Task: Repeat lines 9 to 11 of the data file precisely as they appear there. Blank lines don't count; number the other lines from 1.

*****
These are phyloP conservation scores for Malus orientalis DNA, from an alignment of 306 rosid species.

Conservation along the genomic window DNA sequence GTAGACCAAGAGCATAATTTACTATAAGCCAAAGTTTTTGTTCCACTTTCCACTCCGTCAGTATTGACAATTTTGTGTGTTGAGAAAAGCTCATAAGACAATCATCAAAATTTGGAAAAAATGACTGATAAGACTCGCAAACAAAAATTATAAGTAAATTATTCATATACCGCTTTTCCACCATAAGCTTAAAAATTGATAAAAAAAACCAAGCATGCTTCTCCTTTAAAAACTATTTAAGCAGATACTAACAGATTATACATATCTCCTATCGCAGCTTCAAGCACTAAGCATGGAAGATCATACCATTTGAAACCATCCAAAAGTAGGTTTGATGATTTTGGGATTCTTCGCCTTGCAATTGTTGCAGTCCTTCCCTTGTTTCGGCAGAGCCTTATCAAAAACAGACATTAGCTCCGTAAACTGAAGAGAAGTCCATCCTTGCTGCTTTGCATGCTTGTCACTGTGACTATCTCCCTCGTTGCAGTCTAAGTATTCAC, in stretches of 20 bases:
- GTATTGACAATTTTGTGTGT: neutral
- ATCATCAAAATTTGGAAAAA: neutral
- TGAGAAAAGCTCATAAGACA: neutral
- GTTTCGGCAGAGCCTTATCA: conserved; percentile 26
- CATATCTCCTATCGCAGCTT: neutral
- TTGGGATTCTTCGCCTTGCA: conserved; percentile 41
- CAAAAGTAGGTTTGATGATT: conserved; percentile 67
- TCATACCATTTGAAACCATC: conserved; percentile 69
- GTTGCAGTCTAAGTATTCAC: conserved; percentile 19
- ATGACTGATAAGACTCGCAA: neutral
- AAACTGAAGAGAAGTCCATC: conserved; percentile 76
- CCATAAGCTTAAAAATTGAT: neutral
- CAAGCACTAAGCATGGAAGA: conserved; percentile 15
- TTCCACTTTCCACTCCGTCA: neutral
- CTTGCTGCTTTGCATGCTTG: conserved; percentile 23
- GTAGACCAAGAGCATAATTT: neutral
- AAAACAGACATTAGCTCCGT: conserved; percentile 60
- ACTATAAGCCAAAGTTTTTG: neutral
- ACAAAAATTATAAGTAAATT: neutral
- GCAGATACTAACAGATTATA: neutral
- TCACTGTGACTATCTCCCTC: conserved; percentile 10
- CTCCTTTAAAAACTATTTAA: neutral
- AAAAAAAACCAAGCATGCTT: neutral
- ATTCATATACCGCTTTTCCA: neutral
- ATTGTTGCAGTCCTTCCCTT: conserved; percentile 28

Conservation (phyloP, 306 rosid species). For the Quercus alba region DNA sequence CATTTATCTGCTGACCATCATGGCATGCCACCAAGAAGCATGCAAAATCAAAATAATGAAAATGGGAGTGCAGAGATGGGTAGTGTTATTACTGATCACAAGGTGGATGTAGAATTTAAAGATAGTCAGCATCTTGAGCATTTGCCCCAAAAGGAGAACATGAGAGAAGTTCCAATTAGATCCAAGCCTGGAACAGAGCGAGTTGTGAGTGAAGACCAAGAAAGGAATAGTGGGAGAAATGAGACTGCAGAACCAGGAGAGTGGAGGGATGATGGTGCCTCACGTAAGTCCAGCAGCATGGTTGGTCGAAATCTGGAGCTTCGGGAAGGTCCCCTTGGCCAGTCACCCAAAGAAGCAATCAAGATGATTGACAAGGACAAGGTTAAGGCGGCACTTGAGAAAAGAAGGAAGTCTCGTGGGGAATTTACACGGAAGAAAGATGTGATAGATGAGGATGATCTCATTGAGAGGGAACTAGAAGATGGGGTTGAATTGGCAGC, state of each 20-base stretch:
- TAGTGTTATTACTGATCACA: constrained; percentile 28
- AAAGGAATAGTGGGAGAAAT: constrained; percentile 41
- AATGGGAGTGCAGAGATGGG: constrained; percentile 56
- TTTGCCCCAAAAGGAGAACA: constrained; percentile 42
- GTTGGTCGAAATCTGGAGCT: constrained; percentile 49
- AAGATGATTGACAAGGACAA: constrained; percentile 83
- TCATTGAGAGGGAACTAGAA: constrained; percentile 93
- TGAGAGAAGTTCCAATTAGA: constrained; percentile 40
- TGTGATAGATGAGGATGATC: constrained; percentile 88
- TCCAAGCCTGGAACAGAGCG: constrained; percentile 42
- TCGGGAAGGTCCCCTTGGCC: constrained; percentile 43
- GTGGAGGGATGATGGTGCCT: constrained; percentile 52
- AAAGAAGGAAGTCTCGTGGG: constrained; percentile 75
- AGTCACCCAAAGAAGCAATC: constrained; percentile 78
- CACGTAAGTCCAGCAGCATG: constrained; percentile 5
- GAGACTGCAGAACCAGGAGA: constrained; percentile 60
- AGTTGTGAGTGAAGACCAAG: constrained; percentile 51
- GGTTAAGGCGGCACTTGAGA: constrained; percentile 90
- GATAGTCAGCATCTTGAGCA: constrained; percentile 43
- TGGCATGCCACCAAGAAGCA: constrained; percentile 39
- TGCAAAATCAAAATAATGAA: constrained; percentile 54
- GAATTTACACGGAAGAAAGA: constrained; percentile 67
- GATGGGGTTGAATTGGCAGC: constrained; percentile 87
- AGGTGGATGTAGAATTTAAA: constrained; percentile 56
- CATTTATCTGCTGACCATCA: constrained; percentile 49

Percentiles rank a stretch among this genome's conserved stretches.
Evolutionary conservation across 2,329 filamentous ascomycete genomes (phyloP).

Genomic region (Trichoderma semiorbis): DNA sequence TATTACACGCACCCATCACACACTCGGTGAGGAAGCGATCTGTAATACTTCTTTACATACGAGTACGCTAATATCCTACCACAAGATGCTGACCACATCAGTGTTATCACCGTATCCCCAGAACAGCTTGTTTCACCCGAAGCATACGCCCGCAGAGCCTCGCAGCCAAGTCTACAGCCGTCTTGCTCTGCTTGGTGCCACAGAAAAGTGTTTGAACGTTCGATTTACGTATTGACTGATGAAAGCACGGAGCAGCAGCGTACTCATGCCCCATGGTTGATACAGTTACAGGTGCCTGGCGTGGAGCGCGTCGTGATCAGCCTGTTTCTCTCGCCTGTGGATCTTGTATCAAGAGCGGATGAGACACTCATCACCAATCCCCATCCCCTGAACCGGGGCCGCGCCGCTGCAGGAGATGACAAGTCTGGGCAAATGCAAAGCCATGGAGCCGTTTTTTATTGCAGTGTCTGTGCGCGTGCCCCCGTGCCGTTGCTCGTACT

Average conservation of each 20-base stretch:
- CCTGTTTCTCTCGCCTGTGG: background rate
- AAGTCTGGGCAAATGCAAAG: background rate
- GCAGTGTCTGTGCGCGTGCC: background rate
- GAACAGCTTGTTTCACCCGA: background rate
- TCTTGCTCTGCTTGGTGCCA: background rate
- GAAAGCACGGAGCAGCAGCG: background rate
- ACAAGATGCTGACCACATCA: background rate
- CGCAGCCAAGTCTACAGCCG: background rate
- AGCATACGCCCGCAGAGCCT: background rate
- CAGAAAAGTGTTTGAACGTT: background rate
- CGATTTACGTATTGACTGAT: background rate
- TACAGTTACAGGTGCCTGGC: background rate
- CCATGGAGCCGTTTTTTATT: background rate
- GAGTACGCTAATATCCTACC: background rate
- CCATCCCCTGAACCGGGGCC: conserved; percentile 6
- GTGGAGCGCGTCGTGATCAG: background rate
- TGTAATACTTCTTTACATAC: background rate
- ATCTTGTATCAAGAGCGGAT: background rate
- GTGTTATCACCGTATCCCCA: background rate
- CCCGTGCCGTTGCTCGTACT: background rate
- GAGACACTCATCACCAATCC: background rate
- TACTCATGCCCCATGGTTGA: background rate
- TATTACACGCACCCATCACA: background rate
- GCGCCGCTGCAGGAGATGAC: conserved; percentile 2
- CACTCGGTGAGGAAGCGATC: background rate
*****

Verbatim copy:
- CAAAAGTAGGTTTGATGATT: conserved; percentile 67
- TCATACCATTTGAAACCATC: conserved; percentile 69
- GTTGCAGTCTAAGTATTCAC: conserved; percentile 19